Although Lemon's memo contradicted his supervisor's position, Gilbertson says Lemon's opposition did not create stress in the workplace. In fact, Gilbertson says, the memo was written after Lemon went on leave.
"He has a job to do and he considers that stressful; I guess that's his interpretation," Gilbertson says of Lemon's complaints.
Gilbertson successfully testified against Wong's bill, which died in the House Government Operations Committee.
Wong says he sponsored the bill to ban inhouse investment after talking to retirees and constituents. He said he didn't expect it to pass, but used the bill as a vehicle to alert the legislators to the dangers of inhouse investing.
"The issue I raised is safety," he says. "I wanted to make sure when they bring money in-house they aren't exposing beneficiaries to greater risk.
"Also, when you bring money in-house, you increase the bureaucracy of government. It's not as easy to shrink government as it is to terminate a contract with an investment manager.
"And I was concerned about the return on the investment. Would it be better than with a money manager? I don't think it's wrong to spend money on commission if you get experts in field, because you make more money."
Gilbertson has long argued the money would be safe, invested in funds that copy major New York investment funds. He also says in-house managers would let the system save $1 million for every $1 billion invested.
Gilbertson "made a strong enough argument" to the Government Operations Committee to derail the bill, Wong says.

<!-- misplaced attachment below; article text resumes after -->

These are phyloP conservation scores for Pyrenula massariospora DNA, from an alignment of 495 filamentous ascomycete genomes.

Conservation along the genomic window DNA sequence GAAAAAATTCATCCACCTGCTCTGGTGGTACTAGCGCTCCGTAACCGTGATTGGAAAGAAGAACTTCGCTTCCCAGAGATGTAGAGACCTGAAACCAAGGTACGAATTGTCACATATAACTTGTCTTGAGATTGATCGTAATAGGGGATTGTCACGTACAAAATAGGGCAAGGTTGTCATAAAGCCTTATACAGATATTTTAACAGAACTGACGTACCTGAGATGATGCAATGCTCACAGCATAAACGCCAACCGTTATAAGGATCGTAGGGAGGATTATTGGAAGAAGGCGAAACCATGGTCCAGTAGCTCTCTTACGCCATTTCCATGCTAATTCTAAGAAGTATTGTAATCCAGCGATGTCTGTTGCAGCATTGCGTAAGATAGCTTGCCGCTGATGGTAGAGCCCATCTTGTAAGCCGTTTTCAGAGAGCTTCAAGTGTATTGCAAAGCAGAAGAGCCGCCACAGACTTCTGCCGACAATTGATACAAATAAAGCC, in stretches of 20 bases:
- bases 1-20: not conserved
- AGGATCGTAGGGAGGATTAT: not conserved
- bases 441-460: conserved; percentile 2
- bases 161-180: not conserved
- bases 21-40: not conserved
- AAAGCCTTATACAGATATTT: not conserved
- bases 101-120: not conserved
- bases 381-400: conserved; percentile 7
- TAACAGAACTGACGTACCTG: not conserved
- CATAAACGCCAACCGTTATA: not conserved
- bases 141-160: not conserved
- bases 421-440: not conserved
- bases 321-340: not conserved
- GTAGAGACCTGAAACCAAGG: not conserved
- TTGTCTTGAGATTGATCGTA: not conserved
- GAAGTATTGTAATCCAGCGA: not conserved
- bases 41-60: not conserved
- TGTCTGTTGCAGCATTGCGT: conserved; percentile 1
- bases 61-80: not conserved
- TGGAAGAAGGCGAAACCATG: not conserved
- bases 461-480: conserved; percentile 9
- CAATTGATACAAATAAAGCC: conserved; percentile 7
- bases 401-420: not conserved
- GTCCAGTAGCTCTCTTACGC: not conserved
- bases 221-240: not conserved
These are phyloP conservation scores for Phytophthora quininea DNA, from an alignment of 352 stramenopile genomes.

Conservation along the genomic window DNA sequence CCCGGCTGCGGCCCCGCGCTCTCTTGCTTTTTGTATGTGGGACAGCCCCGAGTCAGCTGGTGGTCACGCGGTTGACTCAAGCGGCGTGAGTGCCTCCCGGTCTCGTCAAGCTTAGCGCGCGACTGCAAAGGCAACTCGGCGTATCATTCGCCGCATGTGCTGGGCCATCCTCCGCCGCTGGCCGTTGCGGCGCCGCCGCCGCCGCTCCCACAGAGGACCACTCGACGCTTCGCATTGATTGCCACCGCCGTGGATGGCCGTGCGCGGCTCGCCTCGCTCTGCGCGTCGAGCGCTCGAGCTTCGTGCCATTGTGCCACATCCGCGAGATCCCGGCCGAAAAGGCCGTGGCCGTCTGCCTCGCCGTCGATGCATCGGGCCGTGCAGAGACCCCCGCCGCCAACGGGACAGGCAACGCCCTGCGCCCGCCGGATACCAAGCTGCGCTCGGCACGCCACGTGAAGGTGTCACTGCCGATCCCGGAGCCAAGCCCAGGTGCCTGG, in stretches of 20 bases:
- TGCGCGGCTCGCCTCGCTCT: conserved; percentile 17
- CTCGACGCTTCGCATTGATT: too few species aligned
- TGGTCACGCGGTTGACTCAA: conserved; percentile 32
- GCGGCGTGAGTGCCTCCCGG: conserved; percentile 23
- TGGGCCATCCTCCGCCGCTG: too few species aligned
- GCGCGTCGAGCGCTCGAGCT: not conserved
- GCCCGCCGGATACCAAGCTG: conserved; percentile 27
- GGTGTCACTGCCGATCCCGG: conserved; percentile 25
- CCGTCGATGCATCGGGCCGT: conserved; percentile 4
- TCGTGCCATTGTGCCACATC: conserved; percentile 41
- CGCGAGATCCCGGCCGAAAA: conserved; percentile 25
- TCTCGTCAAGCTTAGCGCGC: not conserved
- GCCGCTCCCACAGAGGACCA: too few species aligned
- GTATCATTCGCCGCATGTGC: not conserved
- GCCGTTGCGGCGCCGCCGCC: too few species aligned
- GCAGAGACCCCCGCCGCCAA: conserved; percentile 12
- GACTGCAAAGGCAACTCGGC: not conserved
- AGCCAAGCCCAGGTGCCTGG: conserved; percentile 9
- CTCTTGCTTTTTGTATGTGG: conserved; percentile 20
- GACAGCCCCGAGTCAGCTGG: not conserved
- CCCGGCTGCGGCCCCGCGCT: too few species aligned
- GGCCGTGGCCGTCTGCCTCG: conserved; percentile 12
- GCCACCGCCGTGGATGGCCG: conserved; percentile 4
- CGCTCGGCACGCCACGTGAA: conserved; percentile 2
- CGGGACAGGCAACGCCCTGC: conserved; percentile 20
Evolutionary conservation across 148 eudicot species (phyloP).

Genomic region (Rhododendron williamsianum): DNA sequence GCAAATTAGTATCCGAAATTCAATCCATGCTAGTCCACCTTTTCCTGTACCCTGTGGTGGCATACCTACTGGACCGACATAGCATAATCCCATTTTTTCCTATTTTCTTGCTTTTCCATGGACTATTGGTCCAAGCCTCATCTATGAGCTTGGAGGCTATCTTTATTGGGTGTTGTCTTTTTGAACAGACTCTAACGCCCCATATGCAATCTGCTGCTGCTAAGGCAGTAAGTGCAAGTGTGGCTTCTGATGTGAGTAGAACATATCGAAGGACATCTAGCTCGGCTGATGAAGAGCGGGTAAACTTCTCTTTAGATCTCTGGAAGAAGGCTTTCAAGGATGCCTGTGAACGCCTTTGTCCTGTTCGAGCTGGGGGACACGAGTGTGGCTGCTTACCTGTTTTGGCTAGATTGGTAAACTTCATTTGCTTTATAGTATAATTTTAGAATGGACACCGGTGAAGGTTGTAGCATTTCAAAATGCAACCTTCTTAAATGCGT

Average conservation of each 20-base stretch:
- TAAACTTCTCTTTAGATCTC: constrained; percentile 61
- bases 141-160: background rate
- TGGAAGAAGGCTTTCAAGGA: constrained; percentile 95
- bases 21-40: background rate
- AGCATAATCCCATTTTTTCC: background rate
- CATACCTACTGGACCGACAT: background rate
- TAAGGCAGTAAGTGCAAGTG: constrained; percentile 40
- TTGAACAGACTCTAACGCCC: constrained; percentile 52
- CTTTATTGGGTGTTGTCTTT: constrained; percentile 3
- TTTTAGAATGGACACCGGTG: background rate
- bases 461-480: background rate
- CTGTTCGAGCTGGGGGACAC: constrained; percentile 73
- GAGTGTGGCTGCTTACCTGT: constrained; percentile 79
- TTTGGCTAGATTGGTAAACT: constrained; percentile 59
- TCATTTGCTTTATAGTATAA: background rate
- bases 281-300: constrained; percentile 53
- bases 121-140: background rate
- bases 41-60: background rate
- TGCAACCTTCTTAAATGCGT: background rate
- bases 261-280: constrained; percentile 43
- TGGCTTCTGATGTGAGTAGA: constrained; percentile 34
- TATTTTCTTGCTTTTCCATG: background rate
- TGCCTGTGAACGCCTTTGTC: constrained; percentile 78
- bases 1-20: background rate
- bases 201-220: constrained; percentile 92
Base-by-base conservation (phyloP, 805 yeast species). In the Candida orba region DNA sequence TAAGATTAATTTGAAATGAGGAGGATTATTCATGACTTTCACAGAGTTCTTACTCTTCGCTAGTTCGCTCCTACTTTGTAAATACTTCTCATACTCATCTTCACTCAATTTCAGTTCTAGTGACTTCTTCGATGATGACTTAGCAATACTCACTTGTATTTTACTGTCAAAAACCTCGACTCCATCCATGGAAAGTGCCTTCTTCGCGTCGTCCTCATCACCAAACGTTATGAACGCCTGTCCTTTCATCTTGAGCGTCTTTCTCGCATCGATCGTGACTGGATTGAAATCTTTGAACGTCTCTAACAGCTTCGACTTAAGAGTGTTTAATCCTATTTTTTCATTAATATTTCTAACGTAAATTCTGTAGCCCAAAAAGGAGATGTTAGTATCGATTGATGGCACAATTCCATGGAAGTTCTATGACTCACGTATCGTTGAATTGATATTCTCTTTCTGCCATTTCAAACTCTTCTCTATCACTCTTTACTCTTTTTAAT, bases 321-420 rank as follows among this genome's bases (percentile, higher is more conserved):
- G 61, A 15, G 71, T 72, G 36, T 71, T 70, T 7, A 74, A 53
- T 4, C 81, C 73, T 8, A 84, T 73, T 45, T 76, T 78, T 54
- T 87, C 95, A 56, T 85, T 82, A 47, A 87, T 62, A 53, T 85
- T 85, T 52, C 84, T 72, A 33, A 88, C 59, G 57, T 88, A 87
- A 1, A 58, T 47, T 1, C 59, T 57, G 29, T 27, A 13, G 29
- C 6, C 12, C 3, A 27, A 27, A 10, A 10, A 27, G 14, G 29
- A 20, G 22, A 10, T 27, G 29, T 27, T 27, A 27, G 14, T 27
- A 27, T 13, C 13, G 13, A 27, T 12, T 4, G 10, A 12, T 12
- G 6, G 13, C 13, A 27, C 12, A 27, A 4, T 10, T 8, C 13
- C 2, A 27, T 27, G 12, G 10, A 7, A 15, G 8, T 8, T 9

The move for in-house investing was recommended in a state auditor general's report in 1994. Shortly after the report was released, Gilbertson hired its author, Anthony Gaurino, to be his deputy director.
Gilbertson has not been the only official to clash with Lemon.
In the late 1980s, Lemon rejected a plan to invest retirement money in a real estate project promoted by then-state senator Tony West and West's business associate John Stiteler.
Stiteler was later linked with six real-estate-related bankruptcies, six-figure tax liens and a federal lawsuit alleging he breached fiduciary duty when he served on a bank board.
Lemon also was a vocal opponent of Symington's appointment of Stiteler to the ASRS Investment Advisory Council in 1993. Stiteler resigned from the board after news reports of his financial woes surfaced.
Stiteler's appointment to the retirement board was also promoted by George Leckie, then a Symington aide. Leckie has been indicted by a federal grand jury which accuses him of rigging a $1.5 million contract for Project SLIM, Symington's program to improve efficiency in state government.
This explains why some legislators are concerned that in-house investing of state retirement dollars might make the fund vulnerable to political paybacks to friends of powerful state leaders.
"There are people in powerful positions who want control of this money," says Representative Kathi Foster, who supported Wong's bill. "Retirees in my district are very concerned.
"Anytime you open up a pot of money to the perusal of the Governor's Office or people in that camp, you open up the money for things you don't want.